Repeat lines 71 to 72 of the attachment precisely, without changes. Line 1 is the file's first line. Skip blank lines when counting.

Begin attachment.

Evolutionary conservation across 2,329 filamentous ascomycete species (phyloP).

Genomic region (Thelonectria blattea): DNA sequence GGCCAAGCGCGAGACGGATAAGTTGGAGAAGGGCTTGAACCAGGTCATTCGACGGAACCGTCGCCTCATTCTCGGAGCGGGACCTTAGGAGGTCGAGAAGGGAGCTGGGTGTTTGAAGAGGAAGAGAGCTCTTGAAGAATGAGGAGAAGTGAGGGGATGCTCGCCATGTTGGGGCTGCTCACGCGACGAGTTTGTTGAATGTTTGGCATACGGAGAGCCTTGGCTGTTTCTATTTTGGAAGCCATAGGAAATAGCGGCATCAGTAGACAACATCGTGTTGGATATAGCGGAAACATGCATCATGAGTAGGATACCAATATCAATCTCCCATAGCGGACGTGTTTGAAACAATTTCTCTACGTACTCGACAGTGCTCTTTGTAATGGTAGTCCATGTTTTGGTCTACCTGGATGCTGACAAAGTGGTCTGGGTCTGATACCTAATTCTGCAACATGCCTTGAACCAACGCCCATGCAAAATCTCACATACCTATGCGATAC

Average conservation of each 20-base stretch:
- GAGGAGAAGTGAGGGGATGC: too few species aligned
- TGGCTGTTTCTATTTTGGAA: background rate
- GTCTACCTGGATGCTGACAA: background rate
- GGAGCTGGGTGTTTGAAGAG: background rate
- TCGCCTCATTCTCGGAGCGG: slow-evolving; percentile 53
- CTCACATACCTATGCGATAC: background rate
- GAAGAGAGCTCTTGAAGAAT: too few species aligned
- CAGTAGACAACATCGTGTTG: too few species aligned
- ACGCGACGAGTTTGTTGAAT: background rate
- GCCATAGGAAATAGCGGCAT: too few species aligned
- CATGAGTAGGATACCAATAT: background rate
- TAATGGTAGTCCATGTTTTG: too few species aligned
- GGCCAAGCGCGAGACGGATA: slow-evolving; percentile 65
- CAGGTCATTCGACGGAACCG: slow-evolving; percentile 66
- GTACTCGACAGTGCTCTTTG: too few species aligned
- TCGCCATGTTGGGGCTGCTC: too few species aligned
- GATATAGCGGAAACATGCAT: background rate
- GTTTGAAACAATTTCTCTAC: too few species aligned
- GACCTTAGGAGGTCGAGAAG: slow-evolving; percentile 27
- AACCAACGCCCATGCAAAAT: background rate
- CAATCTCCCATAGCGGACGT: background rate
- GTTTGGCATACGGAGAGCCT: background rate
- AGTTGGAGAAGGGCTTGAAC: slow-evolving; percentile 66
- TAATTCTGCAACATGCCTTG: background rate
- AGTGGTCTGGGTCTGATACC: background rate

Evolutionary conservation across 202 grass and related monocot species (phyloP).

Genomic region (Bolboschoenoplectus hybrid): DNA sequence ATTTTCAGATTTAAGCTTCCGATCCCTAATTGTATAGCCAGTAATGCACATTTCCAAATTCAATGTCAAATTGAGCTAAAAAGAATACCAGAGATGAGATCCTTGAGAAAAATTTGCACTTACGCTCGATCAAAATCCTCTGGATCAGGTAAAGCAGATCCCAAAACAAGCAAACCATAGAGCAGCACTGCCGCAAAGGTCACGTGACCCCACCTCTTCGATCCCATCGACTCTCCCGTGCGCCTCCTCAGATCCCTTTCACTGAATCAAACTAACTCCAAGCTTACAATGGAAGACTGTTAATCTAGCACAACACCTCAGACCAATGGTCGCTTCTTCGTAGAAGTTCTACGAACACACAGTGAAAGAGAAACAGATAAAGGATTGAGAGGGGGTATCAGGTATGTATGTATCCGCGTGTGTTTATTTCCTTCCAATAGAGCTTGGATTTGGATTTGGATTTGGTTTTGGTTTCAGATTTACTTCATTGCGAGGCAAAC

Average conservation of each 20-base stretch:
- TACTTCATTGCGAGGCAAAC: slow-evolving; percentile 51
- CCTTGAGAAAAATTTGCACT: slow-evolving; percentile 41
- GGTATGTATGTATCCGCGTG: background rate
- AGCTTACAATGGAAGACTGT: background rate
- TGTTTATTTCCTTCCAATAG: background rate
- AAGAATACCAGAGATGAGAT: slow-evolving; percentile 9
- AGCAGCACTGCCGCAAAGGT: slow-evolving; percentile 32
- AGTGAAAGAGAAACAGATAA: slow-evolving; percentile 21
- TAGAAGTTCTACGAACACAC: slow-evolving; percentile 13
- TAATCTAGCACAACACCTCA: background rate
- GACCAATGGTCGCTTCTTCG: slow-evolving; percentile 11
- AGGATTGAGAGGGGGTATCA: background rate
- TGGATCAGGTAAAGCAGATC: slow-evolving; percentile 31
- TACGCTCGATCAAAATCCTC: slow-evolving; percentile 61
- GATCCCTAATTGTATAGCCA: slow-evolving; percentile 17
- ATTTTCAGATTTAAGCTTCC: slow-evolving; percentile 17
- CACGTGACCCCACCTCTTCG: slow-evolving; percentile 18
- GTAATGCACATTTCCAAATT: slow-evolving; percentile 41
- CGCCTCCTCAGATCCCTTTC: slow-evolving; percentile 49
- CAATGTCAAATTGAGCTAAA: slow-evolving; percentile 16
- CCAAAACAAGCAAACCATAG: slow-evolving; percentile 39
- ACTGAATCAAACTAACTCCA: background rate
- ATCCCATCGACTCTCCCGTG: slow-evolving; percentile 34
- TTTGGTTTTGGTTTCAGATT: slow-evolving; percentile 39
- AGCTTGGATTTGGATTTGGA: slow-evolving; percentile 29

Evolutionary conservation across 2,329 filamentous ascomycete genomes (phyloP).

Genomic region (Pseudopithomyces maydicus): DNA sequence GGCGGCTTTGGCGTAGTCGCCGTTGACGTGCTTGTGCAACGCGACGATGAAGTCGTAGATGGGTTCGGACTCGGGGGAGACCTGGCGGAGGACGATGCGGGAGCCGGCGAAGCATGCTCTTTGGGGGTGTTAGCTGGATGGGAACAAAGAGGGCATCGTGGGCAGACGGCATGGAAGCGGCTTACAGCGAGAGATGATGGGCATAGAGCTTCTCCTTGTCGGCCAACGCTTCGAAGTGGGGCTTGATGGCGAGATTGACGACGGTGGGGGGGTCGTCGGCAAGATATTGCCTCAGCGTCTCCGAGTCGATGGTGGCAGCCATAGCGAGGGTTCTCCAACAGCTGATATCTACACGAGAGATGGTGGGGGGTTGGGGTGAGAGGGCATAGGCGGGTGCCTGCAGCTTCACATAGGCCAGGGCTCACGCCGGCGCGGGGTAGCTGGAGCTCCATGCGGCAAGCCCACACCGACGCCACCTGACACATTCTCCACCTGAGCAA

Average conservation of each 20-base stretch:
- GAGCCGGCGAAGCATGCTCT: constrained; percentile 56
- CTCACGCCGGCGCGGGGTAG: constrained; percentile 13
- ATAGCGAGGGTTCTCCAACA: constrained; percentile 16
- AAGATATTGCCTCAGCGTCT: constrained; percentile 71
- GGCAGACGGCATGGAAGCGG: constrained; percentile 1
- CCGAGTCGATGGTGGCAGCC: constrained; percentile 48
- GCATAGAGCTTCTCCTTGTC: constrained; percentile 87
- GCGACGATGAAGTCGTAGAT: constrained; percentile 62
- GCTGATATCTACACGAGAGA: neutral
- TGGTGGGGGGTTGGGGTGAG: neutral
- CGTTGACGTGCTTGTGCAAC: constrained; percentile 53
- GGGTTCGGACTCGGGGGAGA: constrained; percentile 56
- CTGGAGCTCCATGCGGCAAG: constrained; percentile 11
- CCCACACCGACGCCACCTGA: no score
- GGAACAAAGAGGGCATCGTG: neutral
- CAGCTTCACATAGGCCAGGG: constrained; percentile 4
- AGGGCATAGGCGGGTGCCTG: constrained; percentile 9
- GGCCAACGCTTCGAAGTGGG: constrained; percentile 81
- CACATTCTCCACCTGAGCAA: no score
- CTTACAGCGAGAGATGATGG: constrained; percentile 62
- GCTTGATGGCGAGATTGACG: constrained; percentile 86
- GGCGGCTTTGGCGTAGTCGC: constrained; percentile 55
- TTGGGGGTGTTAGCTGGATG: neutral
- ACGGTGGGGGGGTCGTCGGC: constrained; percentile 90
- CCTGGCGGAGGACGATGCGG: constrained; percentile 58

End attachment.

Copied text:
- GGGTTCGGACTCGGGGGAGA: constrained; percentile 56
- CTGGAGCTCCATGCGGCAAG: constrained; percentile 11